I don’t know if they still are doing this, but mid-July was always the time of year when Anheuser-Busch held their “Brewmasters’ Conclave”, usually in Williamsburg, VA at their Kingsmill Resort. For a younger brewing manager, climbing the corporate ladder, this series of meetings that spanned several days provided a whole range of emotions, including inspiration, amazement, and also, to no small extent, a certain degree of terror.
The Conclave was set up so that Brewmasters, the Brewing Scientists, and Ingredient Managers (AB had employees at the Director Level who were in charge of hops, malt, rice, yeast and water) could present on the latest developments in the industry, and also research projects that they had conducted over the past year. There was always a lot of groundbreaking research being presented, and I always learned a lot. For a mid-level manager like I was in the mid 1990s, it also provided a very real sense of wonder at the technical expertise and the brain power that was in that room. In all seriousness, Anheuser-Busch’s staff of Brewmasters and Brewing Scientists were the best of the best in the world.
The Conclave was a situation where the presenters could sometimes “make” their careers, and also where they could see their careers fall apart. This is because even though it was called “The Brewmaster’s” Conclave, it really was the “August Busch III” conclave. He sat in front center, and basically led the show, drilling each presenter mercilessly with questions. There’s no doubt that August Busch III knew his brewing science, he was amazingly hands-on when it came to beer quality, taste and the science behind the art of making beer. As such, he asked tough, intelligent questions, and it was certainly a badge of honor to survive a presentation at the Conclave without being tripped up, let alone have a successful presentation.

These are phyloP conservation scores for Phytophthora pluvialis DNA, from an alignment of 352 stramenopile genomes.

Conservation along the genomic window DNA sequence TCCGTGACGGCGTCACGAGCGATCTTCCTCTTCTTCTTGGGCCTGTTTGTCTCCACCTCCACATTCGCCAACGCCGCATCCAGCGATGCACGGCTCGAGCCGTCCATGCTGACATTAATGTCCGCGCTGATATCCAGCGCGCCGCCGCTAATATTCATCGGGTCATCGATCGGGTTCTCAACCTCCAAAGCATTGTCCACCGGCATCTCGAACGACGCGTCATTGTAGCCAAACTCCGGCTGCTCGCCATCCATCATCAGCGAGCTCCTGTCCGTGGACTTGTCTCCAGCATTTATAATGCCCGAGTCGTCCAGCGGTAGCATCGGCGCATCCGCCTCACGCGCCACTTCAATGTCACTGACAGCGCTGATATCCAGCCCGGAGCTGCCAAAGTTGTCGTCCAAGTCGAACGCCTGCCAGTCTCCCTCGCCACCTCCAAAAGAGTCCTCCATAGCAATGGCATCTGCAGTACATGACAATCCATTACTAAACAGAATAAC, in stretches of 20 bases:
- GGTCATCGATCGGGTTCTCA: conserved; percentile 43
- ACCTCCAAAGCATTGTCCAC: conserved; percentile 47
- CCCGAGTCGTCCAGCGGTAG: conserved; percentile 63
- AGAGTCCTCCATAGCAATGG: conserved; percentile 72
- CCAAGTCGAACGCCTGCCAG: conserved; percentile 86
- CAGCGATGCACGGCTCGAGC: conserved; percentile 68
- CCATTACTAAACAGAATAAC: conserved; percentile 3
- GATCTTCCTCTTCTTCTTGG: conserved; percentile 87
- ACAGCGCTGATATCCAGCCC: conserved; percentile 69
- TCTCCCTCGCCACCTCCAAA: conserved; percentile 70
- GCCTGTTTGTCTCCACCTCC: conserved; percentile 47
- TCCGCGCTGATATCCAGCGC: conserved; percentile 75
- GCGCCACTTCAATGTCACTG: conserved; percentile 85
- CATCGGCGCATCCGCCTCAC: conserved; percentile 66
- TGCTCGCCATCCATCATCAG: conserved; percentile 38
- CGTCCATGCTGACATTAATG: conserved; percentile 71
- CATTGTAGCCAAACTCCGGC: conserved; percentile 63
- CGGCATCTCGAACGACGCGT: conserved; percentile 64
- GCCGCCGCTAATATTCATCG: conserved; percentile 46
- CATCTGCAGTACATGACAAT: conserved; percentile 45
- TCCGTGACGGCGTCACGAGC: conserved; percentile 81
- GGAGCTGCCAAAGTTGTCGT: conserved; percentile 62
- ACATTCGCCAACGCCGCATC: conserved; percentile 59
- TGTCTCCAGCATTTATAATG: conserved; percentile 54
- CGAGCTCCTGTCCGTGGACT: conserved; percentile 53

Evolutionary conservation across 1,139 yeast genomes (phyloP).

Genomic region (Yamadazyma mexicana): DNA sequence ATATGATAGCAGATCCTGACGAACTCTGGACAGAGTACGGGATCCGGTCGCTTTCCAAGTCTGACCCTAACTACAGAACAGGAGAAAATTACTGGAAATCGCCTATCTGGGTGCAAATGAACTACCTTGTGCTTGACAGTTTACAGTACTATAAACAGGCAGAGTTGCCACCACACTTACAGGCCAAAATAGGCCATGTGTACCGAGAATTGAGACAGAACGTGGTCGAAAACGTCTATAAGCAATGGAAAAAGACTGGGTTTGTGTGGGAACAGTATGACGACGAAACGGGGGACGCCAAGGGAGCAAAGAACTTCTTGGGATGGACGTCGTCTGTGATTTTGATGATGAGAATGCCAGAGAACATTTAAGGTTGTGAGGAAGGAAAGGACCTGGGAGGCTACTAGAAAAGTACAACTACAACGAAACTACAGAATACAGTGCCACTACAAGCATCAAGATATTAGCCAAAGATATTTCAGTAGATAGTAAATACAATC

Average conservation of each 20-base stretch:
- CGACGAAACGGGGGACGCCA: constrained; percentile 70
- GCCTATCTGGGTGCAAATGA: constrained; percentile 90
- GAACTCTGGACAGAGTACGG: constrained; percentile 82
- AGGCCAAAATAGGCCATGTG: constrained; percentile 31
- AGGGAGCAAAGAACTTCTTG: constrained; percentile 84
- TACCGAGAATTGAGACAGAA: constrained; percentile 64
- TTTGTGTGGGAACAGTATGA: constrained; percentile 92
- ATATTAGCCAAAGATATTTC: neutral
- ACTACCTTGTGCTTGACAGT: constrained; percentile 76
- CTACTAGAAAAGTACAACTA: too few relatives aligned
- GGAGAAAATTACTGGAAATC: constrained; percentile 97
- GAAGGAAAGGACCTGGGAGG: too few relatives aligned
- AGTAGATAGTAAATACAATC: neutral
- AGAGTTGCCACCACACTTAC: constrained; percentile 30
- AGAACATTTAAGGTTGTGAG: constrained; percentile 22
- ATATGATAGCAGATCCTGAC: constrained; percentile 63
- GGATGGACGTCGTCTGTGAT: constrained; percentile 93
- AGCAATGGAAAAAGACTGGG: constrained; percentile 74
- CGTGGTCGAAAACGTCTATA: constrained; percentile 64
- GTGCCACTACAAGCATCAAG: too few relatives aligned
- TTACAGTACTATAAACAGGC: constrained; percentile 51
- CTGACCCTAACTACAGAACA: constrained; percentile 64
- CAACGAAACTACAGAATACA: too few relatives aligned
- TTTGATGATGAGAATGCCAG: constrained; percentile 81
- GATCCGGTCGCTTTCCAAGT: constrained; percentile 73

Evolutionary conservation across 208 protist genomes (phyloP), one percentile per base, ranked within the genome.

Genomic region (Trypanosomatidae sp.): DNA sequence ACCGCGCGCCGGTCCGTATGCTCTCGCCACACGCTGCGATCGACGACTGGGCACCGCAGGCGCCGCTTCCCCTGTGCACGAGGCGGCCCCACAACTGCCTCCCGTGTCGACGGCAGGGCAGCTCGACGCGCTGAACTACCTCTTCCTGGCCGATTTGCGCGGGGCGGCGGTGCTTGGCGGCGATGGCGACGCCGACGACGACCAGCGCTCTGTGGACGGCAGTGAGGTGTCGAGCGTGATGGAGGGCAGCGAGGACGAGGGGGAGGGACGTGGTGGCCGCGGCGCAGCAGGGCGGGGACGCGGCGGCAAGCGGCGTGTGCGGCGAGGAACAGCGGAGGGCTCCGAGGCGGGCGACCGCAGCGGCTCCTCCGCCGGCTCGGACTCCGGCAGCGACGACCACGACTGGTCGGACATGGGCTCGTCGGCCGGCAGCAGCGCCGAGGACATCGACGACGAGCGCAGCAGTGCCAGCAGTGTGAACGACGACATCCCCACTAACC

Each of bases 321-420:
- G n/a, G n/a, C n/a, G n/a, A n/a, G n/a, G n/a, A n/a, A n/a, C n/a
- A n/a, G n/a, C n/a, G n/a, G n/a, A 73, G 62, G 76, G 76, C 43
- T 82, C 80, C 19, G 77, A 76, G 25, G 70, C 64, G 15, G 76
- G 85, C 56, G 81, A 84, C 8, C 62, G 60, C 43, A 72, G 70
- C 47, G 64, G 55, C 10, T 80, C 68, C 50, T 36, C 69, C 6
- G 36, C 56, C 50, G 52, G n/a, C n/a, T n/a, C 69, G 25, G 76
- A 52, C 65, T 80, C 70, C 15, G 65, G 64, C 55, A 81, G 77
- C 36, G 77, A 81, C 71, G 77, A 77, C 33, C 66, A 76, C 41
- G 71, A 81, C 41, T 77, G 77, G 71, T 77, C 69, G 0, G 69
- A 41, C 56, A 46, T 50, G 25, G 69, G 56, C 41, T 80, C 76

When I was working in Corporate Brewing, I went to the Conclave several times, and I had to give presentations two years in a row. It was always on the subject of our new beer program and the Specialty Brewing Group, going through a list of every new beer that we had in development. We presented on the marketing plan, the recipe, and where the beer was going to be brewed.
The brewmasters from all 12 US breweries and all the International breweries attended, and everyone who worked in Corporate Brewing, R&D or the Brewing Technical Center was flown out on corporate jets from St. Louis. My second time presenting at the Conclave, when the flight schedule was first published, I noticed right away that I was scheduled with about 15 others to fly on the same plane as August Busch III. After I recovered from my shock, I approached the administrative assistant in Corporate Brewing, who was in charge of scheduling the passenger list for each flight, with a desperate plea to put me on another plane, and she told me “oh no, don’t even worry about it, August ALWAYS flies the plane, you won’t even see him”. I felt a little comforted after that, but not much.